Broadcast like UDP with the reliability of TCP


I'm working on a .net solution that is run completely inside a single network. When users make a change to the system, I want to launch an announcement and have everyone else hear it and act accordingly. Is there a way that we can broadcast out messages like this (like UDP will let you do) while keeping guaranteed delivery (like TCP)?

This is on a small network (30ish clients), if that would make a difference.

8/28/2008 2:55:23 AM

Accepted Answer

Almost all games have a need for the fast-reacting properties (and to a lesser extent, the connectionless properties) of UDP and the reliability of TCP. What they do is they build their own reliable protocol on top of UDP. This gives them the ability to just burst packets to whereever and optionally make them reliable, as well.

The reliable packet system is usually a simple retry-until-acknowledged system simpler than TCP but there are protocols which go way beyond what TCP can offer.

Your situation sounds very simple. You'll probably be able to make the cleanest solution yourself - just make every client send back an "I heard you" response and have the server keep trying until it gets it (or gives up).

If you want something more, most custom protocol libraries are in C++, so I am not sure how much use they'll be to you. However, my knowledge here is a few years old - perhaps some protocols have been ported over by now. Hmm... RakNet and enet are two C/C++ libraries that come to mind.

9/1/2008 4:24:25 AM

You could use Spread to do group communication.


@epatel - I second the SCTP suggestion (I voted up, but can't comment yet so additional stuff here).

SCTP has many great features and flexibility. You can sub-divide your connection into multiple streams, and choose the reliablity of each and whether it is ordered or not. Alternatively, with the Partially Reliability extension, you can control reliability on a per message basis.


Broadcast is not what you want. Since there could and probably will be devices attached to this network which don't care about your message, you should use Multicast. Unlike broadcast messages, which must be sent to and processed by every client on the network, Multicast messages are delivered only to interested clients (ie those which have some intention to receive this particular type of message and act on it).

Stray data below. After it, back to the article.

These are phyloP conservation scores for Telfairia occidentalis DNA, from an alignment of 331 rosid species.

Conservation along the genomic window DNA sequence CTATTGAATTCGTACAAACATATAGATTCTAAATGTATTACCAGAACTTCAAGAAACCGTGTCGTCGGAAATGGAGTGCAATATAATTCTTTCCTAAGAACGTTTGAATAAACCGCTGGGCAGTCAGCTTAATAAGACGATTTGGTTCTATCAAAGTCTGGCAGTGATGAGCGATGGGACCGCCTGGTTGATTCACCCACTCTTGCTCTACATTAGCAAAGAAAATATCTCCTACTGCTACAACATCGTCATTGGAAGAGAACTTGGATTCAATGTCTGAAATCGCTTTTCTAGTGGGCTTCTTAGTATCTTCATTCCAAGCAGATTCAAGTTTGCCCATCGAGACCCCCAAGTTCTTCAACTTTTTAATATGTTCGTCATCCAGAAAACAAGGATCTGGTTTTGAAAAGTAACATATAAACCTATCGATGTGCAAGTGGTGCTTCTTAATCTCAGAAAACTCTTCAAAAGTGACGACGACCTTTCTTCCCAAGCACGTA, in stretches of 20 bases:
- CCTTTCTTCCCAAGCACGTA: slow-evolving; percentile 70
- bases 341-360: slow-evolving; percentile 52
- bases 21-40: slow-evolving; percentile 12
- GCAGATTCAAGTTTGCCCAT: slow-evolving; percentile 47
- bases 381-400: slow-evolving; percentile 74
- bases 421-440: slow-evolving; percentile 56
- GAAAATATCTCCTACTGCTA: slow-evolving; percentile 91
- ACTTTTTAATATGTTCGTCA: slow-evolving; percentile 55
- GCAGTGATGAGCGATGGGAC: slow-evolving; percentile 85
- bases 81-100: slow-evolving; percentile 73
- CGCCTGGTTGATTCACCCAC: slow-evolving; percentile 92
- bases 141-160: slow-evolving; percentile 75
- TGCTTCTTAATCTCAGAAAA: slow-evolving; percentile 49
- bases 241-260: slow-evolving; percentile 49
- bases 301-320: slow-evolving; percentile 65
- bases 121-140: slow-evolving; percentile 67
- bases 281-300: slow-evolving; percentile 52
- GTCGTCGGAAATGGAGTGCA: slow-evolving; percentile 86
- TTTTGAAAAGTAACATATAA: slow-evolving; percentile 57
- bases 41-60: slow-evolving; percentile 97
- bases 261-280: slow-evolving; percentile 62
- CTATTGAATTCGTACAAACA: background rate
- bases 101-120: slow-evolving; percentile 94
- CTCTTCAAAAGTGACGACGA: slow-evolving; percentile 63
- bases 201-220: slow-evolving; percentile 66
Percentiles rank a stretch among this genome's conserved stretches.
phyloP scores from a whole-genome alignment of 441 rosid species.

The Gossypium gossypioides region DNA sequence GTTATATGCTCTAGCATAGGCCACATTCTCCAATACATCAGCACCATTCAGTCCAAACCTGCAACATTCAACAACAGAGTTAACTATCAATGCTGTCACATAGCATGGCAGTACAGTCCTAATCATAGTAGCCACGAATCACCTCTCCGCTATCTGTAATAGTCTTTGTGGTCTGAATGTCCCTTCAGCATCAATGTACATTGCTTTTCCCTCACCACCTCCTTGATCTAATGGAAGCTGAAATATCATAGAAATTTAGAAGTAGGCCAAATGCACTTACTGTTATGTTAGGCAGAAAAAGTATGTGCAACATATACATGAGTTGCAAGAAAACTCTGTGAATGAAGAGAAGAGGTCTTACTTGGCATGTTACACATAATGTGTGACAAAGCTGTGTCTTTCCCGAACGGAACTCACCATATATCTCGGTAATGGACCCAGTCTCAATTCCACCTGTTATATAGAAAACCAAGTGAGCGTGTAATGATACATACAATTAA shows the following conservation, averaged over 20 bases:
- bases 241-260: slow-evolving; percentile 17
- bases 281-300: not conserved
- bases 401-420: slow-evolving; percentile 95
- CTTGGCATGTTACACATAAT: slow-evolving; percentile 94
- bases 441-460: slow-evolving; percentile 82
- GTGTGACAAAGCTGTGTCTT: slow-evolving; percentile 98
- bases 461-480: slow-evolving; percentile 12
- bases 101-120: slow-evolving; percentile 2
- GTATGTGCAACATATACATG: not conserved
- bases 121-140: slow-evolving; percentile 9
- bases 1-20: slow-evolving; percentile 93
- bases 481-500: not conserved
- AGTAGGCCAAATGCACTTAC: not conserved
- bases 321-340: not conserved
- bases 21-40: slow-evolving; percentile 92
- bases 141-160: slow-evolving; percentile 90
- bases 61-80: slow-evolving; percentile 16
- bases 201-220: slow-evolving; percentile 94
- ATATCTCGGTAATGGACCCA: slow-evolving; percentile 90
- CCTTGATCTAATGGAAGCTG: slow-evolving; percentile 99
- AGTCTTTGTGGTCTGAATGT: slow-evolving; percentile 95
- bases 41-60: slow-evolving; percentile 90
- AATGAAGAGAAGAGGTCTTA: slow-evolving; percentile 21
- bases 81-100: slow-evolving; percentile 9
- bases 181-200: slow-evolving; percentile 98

If you later scale this system up so that it needs to be routed over a large network, multicast can scale to that, whereas broadcast won't, so you gain a scalability benefit which you might appreciate later. Meanwhile you eliminate unnecessary overhead in switches and other devices that don't need to see these "something changed" messages.


You might want to look into RFC 3208 "PGM Reliable Transport Protocol Specification".

Here is the abstract:

Pragmatic General Multicast (PGM) is a reliable multicast transport
protocol for applications that require ordered or unordered,
duplicate-free, multicast data delivery from multiple sources to
multiple receivers. PGM guarantees that a receiver in the group either receives all data packets from transmissions and repairs, or is able to detect unrecoverable data packet loss. PGM is specifically intended as a workable solution for multicast applications with basic reliability requirements. Its central design goal is simplicity of operation with due regard for scalability and network efficiency.


You could use a Message Broker, such as ActiveMQ.
Publish your messages to a topic and have the clients register durable subscriptions to the topic, so that they won't miss any messages even if they are not online.

Apache ActiveMQ is a message broker written in Java together with a full JMS client. However Apache ActiveMQ is designed to communicate over a number of protocols such as Stomp and OpenWire together with supporting a number of different language specific clients.

Client platform support includes c# and .net


Licensed under: CC-BY-SA with attribution
Not affiliated with: Stack Overflow
Email: [email protected]